In Julia Johnson Davis's poem "To My Little Son," a mother imagines what her baby boy will look like when he's twenty-one years old, and wonders whether, when he's grown up, she'll see glimmers of the boy in the man. Thinking of her own son, Florence Price turned to Davis's poem and created a song that is nuanced, affecting, and deeply personal. The recording of “To My Little Son” is by soprano Arwen Myers and pianist Monica Ohuchi. Learn more about Price's songs, access scores, and hear video performances of her songs by bass-baritone Justin Hopkins and pianist Jeanne-Minette Cilliers, and countertenor Darryl Taylor and pianist Deborah Hollist on Art Song Augmented, my website devoted to art songs by underrepresented composers.To My Little Sonby Julia Johnson DavisIn your face I sometimes seeShadowings of the man to be,And eager, dream of what my son Shall be in twenty years and one.But when you are to manhood grown,And all your manhood ways are known,Then shall I, wistful, try to traceThe child you once were in your face.
Maya Angelou's poem "Phenomenal Woman" tells women that they don't have to conform to conventional ideas of femininity. Farayi Malek uses her voice to amplify Angelou's, and to lift up the voices of other women who at times struggle to feel comfortable in their own skin—and who deserve to feel phenomenal just as they are.The recording of "Phenomenal Woman" features the following musicians:Farayi Malek, voiceJason Yeager, pianoMargaux Vranken, organAaron Holthus, bassJas Kayser, drumsLihi Haruvi, alto saxKiera Harman, trombone Aiden Lombard, trumpetPhenomenal Womanby Maya AngelouPretty women wonder where my secret lies.I'm not cute or built to suit a fashion model's sizeBut when I start to tell them,They think I'm telling lies.I say,It's in the reach of my armsThe span of my hips,The stride of my step,The curl of my lips.I'm a womanPhenomenally.Phenomenal woman,That's me.I walk into a roomJust as cool as you please,And to a man,The fellows stand orFall down on their knees.Then they swarm around me,A hive of honey bees.I say,It's the fire in my eyes,And the flash of my teeth,The swing in my waist,And the joy in my feet.I'm a womanPhenomenally.Phenomenal woman,That's me.Men themselves have wonderedWhat they see in me.They try so muchBut they can't touchMy inner mystery.When I try to show themThey say they still can't see.I say,It's in the arch of my back,The sun of my smile,The ride of my breasts,The grace of my style.I'm a womanPhenomenally.Phenomenal woman,That's me.Now you understandJust why my head's not bowed.I don't shout or jump aboutOr have to talk real loud.When you see me passingIt ought to make you proud.I say,It's in the click of my heels,The bend of my hair,the palm of my hand,The need of my care,'Cause I'm a womanPhenomenally.Phenomenal woman,That's me.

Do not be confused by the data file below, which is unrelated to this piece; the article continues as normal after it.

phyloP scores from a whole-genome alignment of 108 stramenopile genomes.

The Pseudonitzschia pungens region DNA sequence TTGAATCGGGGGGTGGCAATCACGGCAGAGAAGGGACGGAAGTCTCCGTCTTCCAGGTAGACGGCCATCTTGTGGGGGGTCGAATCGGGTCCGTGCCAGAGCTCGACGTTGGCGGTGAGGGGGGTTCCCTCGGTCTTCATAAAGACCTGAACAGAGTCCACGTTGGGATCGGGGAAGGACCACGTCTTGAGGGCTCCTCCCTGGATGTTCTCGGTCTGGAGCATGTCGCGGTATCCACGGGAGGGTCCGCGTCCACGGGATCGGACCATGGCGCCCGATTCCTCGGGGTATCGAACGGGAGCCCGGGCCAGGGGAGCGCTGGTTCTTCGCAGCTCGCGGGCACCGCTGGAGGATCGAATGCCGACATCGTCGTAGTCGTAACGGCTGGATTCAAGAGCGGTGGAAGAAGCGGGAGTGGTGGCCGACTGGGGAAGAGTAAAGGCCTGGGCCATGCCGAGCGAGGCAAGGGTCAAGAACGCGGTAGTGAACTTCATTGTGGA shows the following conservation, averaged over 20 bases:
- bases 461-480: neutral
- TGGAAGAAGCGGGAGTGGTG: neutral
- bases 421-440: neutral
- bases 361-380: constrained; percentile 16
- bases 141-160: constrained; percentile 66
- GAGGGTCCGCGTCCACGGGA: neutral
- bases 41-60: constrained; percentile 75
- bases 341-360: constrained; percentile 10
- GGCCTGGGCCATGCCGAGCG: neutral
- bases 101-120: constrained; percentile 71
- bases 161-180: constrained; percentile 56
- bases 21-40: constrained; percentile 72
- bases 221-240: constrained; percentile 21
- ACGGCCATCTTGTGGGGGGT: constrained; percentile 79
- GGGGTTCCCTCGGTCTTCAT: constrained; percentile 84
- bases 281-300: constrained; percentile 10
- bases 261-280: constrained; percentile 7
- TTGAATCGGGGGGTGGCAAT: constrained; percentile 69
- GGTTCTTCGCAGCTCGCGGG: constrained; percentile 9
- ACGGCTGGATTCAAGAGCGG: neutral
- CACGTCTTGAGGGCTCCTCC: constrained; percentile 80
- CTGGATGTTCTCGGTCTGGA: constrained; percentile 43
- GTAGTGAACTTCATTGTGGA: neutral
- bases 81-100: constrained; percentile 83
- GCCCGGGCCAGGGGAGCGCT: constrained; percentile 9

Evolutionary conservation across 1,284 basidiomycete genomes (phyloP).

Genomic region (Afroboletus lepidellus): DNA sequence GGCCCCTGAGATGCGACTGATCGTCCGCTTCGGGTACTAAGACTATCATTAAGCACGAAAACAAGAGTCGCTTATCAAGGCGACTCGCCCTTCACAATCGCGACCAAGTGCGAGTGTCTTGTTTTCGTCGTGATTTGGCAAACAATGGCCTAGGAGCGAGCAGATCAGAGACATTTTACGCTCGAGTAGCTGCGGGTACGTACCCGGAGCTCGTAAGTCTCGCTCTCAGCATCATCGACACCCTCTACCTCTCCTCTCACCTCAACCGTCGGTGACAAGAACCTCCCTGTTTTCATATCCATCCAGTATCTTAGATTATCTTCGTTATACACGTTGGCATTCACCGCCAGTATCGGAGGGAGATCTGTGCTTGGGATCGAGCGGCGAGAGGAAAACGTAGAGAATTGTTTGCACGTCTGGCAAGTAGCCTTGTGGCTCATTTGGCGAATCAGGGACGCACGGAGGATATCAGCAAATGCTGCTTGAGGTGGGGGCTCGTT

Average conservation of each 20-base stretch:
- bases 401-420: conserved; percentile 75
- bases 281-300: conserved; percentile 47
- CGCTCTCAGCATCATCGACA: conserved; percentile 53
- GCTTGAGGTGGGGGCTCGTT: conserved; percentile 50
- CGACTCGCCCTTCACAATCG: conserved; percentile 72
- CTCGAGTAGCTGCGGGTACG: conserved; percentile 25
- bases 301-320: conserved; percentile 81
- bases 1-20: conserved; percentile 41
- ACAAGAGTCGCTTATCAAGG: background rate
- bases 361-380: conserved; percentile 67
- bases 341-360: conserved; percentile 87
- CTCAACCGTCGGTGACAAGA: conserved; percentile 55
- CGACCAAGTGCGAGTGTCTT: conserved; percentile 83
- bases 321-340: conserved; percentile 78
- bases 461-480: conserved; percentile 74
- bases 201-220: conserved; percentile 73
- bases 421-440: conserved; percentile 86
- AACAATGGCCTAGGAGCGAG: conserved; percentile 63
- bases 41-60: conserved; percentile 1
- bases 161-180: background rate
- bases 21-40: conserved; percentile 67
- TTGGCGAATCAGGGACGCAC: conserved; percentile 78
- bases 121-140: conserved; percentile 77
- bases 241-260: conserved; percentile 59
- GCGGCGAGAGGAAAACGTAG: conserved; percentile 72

The protagonist in Edna St. Vincent Millay's poem looks upon a tree that has died and wonders what caused it to wither. She stands apart from the scene, awed and perplexed, but at a crucial moment enters the scene and takes a decisive action. In H. Leslie Adams's song, that action seems even more decisive—and even more brutal.The recording of "Branch by Branch" is by Darryl Taylor and Robin Guy, and comes from a CD called Love Rejoices: Songs of H. Leslie Adams.Branch by Branchby Edna St. Vincent MillayBranch by branch this tree has died.Green only is one last boughMoving its leaves in the sun.What evil ate its root,What blight,What ugly thing?Let the mole say,The bird sing,Or the white worm behind the shedding barkTick in the dark.You and I have only one thing to do,Saw, saw, saw the trunk through.
In Nikolaus Lenau's poem "Scheideblick" (Parting Glance) a man leaves his beloved and, as he departs, imagines sinking his happiness into the ocean. Josephine's Lang's setting of the poem evokes the ebb and flow of the sea, and also the ebb and flow of the emotions associated with it.For more on Josephine Lang, see Harald and Sharon Krebs's book Josephine Lang: Her Life and Songs. The recording of “Scheideblick” is by mezzo-soprano Milagro Vargas and pianist Susan Manoff. Learn more about Lang's songs, access her song scores, and hear video performances of six of her songs by tenor Kyle Stegall and pianist Eric Zivian on Art Song Augmented, my website devoted to art songs by underrepresented composers.Scheideblickby Nikolaus LenauAls ein unergründlich WonnemeerStrahlte mir dein tiefer Seelenblick;Scheiden musst’ ich ohne Wiederkehr,Und ich habe scheidend all mein GlückStill versenkt in dieses tiefe Meer.Like an unfathomable ocean of joyYour soulful gaze shone for me;I had to take leave, knowing I would never return,And as I departed I quietly sank All my happiness into this deep ocean.
Announcing a new podcast about poetry and song. Join music theorist Stephen Rodgers as he explores how composers transform words into songs. Each episode discusses one poem and one musical setting of it. The music is diverse—covering a variety of styles and time periods, and focusing on composers from underrepresented groups—and the tone is accessible and personal. If you love poetry and song, no matter your background and expertise, this show is for you. Episodes are 20-30 minutes long and air on the first of every month. The podcast launches on Tuesday, June 1, with a batch of three episodes.The trailer features a clip from Farayi Malek's song "Phenomenal Woman" (sung by the composer) and Josephine Lang's song "Scheideblick" (performed by mezzo-soprano Milagro Vargas and pianist Susan Manoff).